Instead, I ran through the talking points we had given out to the media, and gave him a few recommendations.

“Could you email that to me?” he asked. “I belong to a listserv group of librarians around the country. I think several of us have been giving out these toys. I can pass it on to them.”

I emailed the talking points and recommendations off to the guy, and then forgot all about it again. Two days later, I received another phone call from the Orange County Register.

The reporter said that several of California’s libraries had been giving away some toys that were found to be contaminated with lead, and since we were the ones who had started this whole thing, did we have any information we could give them?

I explained how the whole thing had started with the nurse and librarian in Monroe County, and how this was apparently being felt in a couple of states now.

“Oh, it’s more than a couple now,” said the Times reporter.

As the days went by, I would go online to see who else had been recalling these children’s toys. Within 24 hours of the OC Register call, the story exploded. Several librarians on the librarian listserv had called their local media with the same story. In a couple cases, someone in one city would read the story and tell their librarian friends in another city, who would then find the listserv information, and call their media outlets.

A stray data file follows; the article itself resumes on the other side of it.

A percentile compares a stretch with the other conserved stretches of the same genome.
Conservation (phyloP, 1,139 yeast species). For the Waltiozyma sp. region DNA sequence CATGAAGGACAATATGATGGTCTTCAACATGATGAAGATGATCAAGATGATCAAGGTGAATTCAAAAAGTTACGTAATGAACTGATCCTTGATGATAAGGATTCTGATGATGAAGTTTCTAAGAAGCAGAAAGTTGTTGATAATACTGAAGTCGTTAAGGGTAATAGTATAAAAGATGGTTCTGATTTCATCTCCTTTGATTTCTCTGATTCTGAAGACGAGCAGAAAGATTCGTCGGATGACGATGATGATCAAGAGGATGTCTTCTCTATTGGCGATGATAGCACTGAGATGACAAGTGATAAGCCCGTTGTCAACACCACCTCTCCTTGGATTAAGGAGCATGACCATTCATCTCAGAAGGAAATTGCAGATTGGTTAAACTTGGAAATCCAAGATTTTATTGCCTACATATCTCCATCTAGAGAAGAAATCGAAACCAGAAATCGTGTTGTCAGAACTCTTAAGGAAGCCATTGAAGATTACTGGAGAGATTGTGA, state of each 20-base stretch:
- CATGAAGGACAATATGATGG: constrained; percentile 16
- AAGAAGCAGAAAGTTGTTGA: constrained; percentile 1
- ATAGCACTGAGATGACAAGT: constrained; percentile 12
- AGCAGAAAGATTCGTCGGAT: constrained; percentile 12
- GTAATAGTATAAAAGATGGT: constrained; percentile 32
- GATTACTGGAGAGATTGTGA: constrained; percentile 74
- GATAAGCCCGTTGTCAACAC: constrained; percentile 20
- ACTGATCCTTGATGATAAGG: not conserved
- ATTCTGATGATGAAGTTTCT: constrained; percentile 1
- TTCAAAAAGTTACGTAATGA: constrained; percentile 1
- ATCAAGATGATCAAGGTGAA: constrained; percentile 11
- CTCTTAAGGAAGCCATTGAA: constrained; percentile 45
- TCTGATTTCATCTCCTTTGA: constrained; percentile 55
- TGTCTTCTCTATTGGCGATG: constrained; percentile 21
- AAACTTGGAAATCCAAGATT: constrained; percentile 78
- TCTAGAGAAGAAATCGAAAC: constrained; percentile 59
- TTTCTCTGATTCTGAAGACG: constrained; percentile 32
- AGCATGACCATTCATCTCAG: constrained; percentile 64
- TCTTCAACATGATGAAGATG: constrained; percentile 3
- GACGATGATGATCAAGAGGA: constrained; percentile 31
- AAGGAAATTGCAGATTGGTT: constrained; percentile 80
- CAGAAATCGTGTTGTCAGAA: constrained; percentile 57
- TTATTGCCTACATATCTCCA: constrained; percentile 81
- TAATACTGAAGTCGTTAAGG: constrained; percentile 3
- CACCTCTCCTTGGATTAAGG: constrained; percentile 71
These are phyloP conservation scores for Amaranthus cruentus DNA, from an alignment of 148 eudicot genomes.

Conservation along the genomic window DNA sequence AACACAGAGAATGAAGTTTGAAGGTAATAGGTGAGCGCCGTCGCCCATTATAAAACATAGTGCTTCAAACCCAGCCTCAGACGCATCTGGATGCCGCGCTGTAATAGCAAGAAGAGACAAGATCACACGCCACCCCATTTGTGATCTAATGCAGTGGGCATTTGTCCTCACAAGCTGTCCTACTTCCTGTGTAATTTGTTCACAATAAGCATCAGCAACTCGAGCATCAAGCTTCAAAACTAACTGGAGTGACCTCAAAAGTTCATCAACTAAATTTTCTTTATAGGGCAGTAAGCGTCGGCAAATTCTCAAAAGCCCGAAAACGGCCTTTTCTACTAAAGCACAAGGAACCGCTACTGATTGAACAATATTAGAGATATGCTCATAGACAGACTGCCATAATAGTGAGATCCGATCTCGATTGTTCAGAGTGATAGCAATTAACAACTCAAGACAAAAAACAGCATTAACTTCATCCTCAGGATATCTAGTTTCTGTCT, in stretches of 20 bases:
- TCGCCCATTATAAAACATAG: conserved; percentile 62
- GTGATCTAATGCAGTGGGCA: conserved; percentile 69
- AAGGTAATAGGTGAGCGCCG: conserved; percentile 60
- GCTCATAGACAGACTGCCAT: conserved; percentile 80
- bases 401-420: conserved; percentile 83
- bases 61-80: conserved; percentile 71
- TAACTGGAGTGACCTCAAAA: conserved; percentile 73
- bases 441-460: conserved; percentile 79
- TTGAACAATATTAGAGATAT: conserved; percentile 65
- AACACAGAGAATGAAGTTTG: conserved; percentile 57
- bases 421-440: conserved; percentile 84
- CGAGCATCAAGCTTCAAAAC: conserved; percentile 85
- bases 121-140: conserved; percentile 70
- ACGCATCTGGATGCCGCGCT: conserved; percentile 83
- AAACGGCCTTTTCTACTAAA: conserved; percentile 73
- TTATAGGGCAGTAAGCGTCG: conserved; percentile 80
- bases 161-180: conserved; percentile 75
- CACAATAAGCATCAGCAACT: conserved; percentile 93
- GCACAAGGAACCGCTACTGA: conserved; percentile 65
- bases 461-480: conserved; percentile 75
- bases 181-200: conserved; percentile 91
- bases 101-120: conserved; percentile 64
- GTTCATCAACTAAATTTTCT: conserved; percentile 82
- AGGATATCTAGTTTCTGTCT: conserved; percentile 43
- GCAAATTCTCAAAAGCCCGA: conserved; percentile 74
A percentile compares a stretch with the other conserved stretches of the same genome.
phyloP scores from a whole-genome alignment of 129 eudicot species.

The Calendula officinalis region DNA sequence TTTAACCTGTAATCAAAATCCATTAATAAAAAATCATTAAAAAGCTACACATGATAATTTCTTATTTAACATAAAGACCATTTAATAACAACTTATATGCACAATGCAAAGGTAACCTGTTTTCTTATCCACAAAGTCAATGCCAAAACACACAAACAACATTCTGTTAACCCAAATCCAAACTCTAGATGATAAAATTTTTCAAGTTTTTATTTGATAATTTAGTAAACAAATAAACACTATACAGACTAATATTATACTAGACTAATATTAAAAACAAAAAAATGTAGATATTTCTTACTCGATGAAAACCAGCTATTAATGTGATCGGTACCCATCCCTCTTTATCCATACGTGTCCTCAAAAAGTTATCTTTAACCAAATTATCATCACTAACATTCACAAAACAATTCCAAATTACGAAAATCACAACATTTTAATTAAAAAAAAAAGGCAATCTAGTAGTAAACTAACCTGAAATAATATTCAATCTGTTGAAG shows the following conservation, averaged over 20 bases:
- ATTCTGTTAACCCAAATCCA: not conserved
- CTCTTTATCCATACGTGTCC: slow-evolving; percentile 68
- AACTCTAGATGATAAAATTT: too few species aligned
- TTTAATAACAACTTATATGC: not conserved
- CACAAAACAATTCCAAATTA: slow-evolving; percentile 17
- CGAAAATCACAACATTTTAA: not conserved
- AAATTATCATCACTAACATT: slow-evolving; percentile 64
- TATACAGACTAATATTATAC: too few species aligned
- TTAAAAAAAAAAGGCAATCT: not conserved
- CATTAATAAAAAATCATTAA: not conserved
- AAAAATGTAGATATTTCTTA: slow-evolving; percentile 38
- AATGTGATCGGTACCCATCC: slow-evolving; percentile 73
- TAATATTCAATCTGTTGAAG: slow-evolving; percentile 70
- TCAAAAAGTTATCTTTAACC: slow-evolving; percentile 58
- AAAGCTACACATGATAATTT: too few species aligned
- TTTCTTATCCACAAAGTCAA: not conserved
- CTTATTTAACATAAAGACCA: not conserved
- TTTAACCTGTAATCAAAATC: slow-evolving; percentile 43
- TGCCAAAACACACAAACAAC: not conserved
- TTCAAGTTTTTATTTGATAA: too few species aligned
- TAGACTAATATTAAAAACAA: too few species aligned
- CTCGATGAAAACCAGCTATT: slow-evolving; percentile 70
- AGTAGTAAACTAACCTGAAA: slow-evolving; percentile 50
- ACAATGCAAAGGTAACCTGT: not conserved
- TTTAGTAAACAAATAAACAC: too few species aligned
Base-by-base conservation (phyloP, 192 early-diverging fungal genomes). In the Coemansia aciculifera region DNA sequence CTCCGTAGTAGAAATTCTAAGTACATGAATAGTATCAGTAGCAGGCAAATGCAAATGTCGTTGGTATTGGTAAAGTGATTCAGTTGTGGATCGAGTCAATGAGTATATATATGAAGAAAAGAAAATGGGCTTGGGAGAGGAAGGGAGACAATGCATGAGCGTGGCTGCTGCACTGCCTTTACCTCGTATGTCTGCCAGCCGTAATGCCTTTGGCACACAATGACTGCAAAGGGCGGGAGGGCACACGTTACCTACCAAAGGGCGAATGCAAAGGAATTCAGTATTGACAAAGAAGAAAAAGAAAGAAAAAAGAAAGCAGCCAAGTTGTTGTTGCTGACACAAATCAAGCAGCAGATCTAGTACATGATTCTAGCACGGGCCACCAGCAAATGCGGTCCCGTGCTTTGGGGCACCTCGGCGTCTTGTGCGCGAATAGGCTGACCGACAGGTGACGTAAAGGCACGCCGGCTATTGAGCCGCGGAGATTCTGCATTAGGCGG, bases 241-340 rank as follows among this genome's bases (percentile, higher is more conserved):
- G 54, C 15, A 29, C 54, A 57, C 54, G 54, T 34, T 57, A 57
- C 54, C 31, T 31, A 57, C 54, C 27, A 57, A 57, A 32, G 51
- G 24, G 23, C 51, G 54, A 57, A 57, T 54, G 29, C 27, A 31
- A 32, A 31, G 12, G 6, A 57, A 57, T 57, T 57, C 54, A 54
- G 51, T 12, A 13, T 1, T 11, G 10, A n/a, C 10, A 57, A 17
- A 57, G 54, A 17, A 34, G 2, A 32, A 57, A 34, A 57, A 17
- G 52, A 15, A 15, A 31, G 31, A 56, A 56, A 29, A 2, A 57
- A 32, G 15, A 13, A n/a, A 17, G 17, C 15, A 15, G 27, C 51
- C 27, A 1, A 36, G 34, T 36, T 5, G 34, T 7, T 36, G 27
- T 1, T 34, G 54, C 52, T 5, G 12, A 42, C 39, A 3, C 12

The tipping point came when the Associated Press sent a national story over the newswire, and local reporters called their local libraries to see if they had those toys. The librarians would go pale and whisper my two words. A quick check always revealed the very same toys for the very same children’s reading program.

A few weeks later, a check of Google News showed something I had never expected: a recall of 385,000 lead-contaminated toys from all 50 states, and more than 530 news stories in the United States, Canada, Germany, England, Italy, India, and Taiwan. And two field agents from the Consumer Protection Agency were suddenly very interested in some bendable toys they had received several months earlier from two women in Bloomington, Indiana.

As I look back on this story, I am struck by one very important lesson: this did not become a national recall just because of traditional media. They had help. What really kicked it off is that a blogger saw an article in her local paper and wrote about it. Then a guy on an email listserv sent it out to the other members. Old-school media played an important part, but it was the new media that really pushed it in the right direction.

All because a librarian blogger was connected to a guy on a librarian listserv. But more importantly, because a nurse and a children’s librarian decided that they needed to speak up about an issue in their hometown, and didn’t quit until someone heard them.